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Date of last update: 8/24/2017.
Forum Name: Antidepressants
Question: Weaning off of Effexor to get pregnant
|noumbrella - Fri Dec 26, 2008 6:07 am|
I began taking Effexor XR three years ago. I am currently taking 150 mg per day, although at one point I was on 225 mg daily.
I am getting married in several months, and my finace and I intend to start having a family after the first year of marriage. This seems a ridiculous question to ask, but is a year a long enough period of time to deal with the withdrawal effects and sufficiently get over them? I'm hoping if I plan this out well enough, my future husband will not think I've gone crazy and ship me off after the withdrawal effects get worse (kidding, only kidding). I've already experienced the brain zaps when I've missed a dose here and there over the last couple years, so I'm fairly realistic about what I'm up against, even though I'm not looking forward to it.
I've been relatively stable (depression-wise) over the last year, and do not want to be on any medication when I am pregnant, as I've heard and read terrible things about babies born to mothers taking this drug. Any advice or suggestions would be greatly welcomed!
|Debbie Miller, RN - Fri Dec 26, 2008 10:16 pm|
You must consider both risks and benefits. Sometimes the risks of NOT taking a needed medication are greater than the possible risks of taking it. Depression is real and postpartum depression can be serious. This can be aggravated in women who stop their antidepressants prior to this period.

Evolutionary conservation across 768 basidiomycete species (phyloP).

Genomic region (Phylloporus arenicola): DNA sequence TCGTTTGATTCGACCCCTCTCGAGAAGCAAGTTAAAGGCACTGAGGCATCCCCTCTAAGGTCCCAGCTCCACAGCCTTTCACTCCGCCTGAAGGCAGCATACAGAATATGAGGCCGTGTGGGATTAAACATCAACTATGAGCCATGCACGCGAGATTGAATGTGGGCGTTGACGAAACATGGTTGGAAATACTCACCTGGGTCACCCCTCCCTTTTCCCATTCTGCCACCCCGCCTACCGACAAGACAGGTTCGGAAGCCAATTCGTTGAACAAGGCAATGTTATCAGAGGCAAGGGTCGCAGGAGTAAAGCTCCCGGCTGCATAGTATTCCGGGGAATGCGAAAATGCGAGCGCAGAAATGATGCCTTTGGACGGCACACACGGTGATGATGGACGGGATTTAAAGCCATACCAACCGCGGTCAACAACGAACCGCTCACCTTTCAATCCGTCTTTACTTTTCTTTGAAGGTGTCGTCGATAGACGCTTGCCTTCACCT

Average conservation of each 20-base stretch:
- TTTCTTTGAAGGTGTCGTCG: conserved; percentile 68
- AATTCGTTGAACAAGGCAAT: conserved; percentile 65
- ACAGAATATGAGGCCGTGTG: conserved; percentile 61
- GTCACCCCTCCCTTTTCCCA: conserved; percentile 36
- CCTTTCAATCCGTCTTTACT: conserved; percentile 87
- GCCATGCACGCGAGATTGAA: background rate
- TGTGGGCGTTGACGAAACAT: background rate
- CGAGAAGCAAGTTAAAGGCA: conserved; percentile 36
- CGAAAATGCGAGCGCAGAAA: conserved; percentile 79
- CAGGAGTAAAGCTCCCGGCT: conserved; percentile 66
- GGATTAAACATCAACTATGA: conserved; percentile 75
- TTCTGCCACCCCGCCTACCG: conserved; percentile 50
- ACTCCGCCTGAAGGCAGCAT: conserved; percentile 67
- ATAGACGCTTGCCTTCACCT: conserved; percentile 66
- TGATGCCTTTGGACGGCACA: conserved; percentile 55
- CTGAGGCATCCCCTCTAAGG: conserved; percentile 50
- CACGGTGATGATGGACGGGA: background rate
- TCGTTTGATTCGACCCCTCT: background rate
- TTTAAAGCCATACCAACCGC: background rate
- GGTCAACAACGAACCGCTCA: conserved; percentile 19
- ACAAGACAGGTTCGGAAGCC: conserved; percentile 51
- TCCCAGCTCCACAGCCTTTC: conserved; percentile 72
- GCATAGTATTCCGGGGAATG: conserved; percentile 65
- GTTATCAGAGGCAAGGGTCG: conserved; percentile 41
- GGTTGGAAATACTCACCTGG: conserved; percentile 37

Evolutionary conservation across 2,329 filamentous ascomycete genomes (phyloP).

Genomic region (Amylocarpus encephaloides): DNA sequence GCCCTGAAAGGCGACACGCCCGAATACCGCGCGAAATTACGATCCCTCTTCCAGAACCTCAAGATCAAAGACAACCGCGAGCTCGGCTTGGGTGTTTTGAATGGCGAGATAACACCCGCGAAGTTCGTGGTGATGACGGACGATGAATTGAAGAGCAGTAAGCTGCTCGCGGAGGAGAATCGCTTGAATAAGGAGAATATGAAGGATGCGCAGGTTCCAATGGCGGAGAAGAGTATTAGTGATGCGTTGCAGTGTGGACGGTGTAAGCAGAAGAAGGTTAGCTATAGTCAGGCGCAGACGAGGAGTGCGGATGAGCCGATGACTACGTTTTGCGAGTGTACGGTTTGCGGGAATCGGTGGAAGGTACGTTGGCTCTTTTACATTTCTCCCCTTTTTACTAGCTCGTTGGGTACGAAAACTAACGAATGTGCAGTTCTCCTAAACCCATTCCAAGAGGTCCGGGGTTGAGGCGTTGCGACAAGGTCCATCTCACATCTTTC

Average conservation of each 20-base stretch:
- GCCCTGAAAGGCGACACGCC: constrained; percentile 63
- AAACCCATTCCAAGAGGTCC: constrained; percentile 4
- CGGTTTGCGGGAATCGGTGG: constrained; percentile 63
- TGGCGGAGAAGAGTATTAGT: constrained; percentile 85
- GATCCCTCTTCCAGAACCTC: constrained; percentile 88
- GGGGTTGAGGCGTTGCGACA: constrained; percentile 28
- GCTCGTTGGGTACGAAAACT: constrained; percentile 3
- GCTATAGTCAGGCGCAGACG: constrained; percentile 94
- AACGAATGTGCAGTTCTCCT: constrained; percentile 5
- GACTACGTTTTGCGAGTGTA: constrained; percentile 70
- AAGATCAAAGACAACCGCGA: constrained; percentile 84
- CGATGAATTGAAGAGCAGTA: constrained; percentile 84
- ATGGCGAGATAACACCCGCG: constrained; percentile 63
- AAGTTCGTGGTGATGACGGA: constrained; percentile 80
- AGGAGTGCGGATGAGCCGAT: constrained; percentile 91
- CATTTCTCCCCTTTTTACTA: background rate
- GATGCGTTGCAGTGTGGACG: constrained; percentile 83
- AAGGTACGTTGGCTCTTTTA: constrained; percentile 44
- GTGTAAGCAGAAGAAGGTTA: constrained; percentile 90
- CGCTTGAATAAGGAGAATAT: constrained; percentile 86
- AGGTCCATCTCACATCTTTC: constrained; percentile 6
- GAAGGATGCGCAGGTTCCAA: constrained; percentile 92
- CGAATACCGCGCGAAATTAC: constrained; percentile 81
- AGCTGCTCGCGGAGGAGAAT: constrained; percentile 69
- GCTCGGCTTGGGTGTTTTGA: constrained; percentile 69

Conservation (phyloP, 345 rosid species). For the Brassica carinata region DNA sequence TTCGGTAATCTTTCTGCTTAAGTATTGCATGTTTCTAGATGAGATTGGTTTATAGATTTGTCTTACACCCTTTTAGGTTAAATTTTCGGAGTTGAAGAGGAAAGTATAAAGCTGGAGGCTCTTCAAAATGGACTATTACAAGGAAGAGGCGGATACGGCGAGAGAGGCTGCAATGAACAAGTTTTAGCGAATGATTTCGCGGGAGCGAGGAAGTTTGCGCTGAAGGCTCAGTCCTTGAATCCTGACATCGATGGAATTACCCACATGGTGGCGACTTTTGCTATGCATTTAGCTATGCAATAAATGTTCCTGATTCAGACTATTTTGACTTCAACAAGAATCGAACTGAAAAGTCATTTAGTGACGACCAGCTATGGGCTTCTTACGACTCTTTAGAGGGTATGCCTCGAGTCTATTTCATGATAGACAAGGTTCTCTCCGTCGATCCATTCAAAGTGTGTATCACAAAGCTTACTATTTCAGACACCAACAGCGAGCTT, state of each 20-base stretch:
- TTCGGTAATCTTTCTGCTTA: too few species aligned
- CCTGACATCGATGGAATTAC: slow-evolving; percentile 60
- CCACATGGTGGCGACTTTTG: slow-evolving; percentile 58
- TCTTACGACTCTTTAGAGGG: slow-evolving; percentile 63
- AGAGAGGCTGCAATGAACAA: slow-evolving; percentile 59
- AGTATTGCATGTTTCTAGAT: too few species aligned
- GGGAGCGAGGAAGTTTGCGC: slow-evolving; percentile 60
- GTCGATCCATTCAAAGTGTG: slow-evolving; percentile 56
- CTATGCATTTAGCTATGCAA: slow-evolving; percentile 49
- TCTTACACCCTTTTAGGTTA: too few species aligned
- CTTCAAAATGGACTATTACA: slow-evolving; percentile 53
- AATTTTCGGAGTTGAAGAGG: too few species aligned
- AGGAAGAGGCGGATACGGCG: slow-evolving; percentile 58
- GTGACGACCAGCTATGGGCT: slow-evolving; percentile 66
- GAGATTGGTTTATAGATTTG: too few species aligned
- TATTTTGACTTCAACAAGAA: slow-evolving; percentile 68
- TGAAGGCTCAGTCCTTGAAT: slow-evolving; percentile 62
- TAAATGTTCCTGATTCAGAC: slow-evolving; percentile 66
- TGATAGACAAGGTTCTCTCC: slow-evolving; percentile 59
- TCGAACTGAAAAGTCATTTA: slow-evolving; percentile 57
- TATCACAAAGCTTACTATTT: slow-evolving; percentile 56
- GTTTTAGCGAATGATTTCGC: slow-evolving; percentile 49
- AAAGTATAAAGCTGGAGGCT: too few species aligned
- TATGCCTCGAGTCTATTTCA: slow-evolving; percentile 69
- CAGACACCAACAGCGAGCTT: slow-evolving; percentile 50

While additional studies are needed, it appears that most of these medications are safe in pregnancy but when taken in the last trimester there are concerns about NAS (neonatal adaptation syndrome). This is not considered to be a long-term problem but it sometimes results in the baby needing some extra attention in the special care nursery for a few days. You may choose to take the medication until the third trimester but you should wean under the supervision of your doctor.
The way to wean off of Effexor is to drop your dose by 75 mg per week until you stop it completely. Again, only do this after seeing your prescribing physician and if you do, once you become pregnant, make sure your obstetrician or midwife is aware of your history of depression and try to naturally increase your serotonin. through exercise and sunlight, a healthy diet. You may find that it is not worth it to remain without the medication and you must also consider the effects on your marriage if your depression returns. Discuss your options thoroughly with your doctors. You may decide to try a different medication but only your doctor can really advise you on this, based on your history. It is important to use antidepressants that work for year, since we're all very individual in our response.
|noumbrella - Sun Dec 28, 2008 2:32 am|
Thank you for replying so quickly! Those are good things to think about, l appreciate you being so comprehensive!
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